RHP, Conor Mullee: A 'sleeper' prospect from the day he was selected, this former college shortstop turned relief pitcher burst on to the scene back in 2010 with a 95-mph sinker with amazing movement. He subsequently has had three separate Tommy John surgeries and the now 27-year old seems to be clinging on to his baseball life. Any further setback health-wise could have him submitting his retirement notice but while the leash doesn't get any shorter he still has the kind of great makeup, overall above average to plus stuff, and untapped potential to perhaps one day not only find his way to the big leagues but even be an impact reliever. The odds of it happening are extremely long but he still has a fighter's chance.

RHP, Zach Nuding: There was time when this former 30th round pick back in 2010 was a bonafide Top 50 Prospect, albeit in the lower-end of the back-half of the Top 50. Always projecting a bit better as a future reliever given his ability to crank up the heat with his fastball in short one-inning stints [as high as 98 mph at one point], the Yankees have kept trotting him out in a starting capacity over the years in the name of allowing him more opportunities to further develop his slider and changeup. The secondary pitches haven't made huge strides, however, still ranging more average than anything, but what has happened is he's become one of of the real innings-eating stalwarts. With health concerns abound throughout the majority of the current big league rotation it is not out of the question that Nuding could provide some valuable big league innings as soon as 2015. And given his propensity for power, there's no telling what the adrenaline rush of pitching in the big leagues could do for him should he get there.

RHP, Angel Rincon: Like Nuding there was a time when this Dominican native found residence in the lower-end of the back-half of the Top 50 Yankees Prospects. Unlike Nuding, however, Rincon had big league starting potential all the way given the fact that he had flashed three different pitches with plus potential on any given day. Always battling nagging injuries, however, the Yankees went the other way with Rincon and transitioned him to the bullpen last year, and the results were encouraging as he posted a solid 3.01 ERA in 26 appearances for low-A Charleston. He pitched mostly in long relief, however, and there's some real projection as a short-inning reliever too. He is a fringy prospect now but still has a high enough ceiling that warrants keeping an eye on him.

1B, Matt Snyder: The recipient of freak injury after freak injury, this former Ole Miss standout simply can't stay on the field for any length of time. As frustrating as that is for he and the Yankees, the fact is with some of the best plate discipline around and one of the best left-handed swings around, despite the massive amount of development time he's missed he really doesn't need all that much. He still has to prove the 40 pounds of useful weight he's put on since he was drafted will translate to better in-game power and now he's firmly entrenched behind the likes of Kyle Roller and Greg Bird at the first base position, and the combination has him squarely on the prospect periphery, but a return to full health could have him becoming an eventual big league option someday. He just has to prove he can stay healthy.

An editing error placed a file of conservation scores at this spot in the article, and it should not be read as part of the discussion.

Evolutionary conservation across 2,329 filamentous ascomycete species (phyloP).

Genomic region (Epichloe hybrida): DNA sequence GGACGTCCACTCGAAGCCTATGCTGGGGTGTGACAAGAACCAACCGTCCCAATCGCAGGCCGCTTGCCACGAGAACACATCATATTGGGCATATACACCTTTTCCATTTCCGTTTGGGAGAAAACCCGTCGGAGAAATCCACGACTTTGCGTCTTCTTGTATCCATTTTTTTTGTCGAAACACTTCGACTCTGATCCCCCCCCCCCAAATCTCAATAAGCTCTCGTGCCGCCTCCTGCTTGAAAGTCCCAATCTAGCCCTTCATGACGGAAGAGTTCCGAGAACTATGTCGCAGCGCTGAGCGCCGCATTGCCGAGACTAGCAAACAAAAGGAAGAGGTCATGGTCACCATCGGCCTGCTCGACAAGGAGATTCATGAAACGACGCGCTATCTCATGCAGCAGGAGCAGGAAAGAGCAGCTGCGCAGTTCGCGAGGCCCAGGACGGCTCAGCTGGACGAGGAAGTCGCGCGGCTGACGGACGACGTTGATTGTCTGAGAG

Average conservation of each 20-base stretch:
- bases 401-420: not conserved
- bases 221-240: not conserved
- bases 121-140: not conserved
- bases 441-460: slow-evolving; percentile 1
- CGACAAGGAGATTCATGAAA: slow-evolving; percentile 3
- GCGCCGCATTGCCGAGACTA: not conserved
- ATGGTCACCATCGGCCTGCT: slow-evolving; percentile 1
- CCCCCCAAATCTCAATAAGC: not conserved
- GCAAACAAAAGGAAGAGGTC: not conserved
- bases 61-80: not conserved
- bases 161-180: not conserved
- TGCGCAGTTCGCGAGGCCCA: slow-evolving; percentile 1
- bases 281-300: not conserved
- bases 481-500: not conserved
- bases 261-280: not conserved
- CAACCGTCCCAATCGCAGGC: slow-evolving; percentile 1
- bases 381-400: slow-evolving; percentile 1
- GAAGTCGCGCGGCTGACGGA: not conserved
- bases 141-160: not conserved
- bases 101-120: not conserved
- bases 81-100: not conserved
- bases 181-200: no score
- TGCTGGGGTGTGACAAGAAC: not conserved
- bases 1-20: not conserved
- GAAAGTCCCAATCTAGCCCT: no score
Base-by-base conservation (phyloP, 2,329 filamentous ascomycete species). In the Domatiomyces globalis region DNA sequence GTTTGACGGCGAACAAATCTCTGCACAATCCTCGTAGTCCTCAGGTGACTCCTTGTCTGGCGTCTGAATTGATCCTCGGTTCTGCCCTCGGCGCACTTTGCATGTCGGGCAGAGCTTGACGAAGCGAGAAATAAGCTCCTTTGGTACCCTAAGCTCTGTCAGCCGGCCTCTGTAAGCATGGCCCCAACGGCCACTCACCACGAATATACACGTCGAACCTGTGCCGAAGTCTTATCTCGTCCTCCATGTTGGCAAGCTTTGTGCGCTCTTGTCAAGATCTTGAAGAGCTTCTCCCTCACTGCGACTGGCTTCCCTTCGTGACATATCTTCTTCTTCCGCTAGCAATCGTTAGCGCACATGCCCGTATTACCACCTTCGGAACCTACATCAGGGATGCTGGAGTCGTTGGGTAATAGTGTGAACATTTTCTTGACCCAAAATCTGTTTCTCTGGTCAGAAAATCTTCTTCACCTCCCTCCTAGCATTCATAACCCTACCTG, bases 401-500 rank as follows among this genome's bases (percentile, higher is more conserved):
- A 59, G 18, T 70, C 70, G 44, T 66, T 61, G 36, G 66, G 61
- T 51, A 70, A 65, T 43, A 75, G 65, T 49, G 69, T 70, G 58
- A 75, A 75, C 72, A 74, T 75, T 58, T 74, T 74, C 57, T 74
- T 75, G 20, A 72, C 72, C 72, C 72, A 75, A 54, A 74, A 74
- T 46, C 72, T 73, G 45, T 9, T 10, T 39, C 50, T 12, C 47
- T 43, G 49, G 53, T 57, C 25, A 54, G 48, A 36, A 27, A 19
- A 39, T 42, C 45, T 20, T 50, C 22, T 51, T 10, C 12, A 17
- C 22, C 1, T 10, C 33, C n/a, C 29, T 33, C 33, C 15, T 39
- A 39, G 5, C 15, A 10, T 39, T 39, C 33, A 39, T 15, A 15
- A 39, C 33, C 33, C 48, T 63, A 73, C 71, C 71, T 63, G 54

RHP, Phil Wetherell: If there's a guy absolutely buried in a proverbial avalanche of prospect depth it is this former eighth round pick back in 2011. Whether it's Nick Rumbelow, Nick Goody, Jacob Lindgren, James Pazos, Tyler Webb, Danny Burawa, Branden Pinder, or others, Wetherell lags behind nearly all of them on the current reliever depth chart. While that certainly has him on the prospect outskirts, it shouldn't detract from his long-term potential either. He averages in the mid-90s with his fastball and his splitter is a big-time pitch. He just needs to show a more consistent breaking pitch and better overall command. Should even just one of those facets of his game materialize it would not be out of the question that he could become a more viable in-house relieving option for the Yankees. The odds are long given how many guys he would need to leapfrog but it's not impossible given the talent here.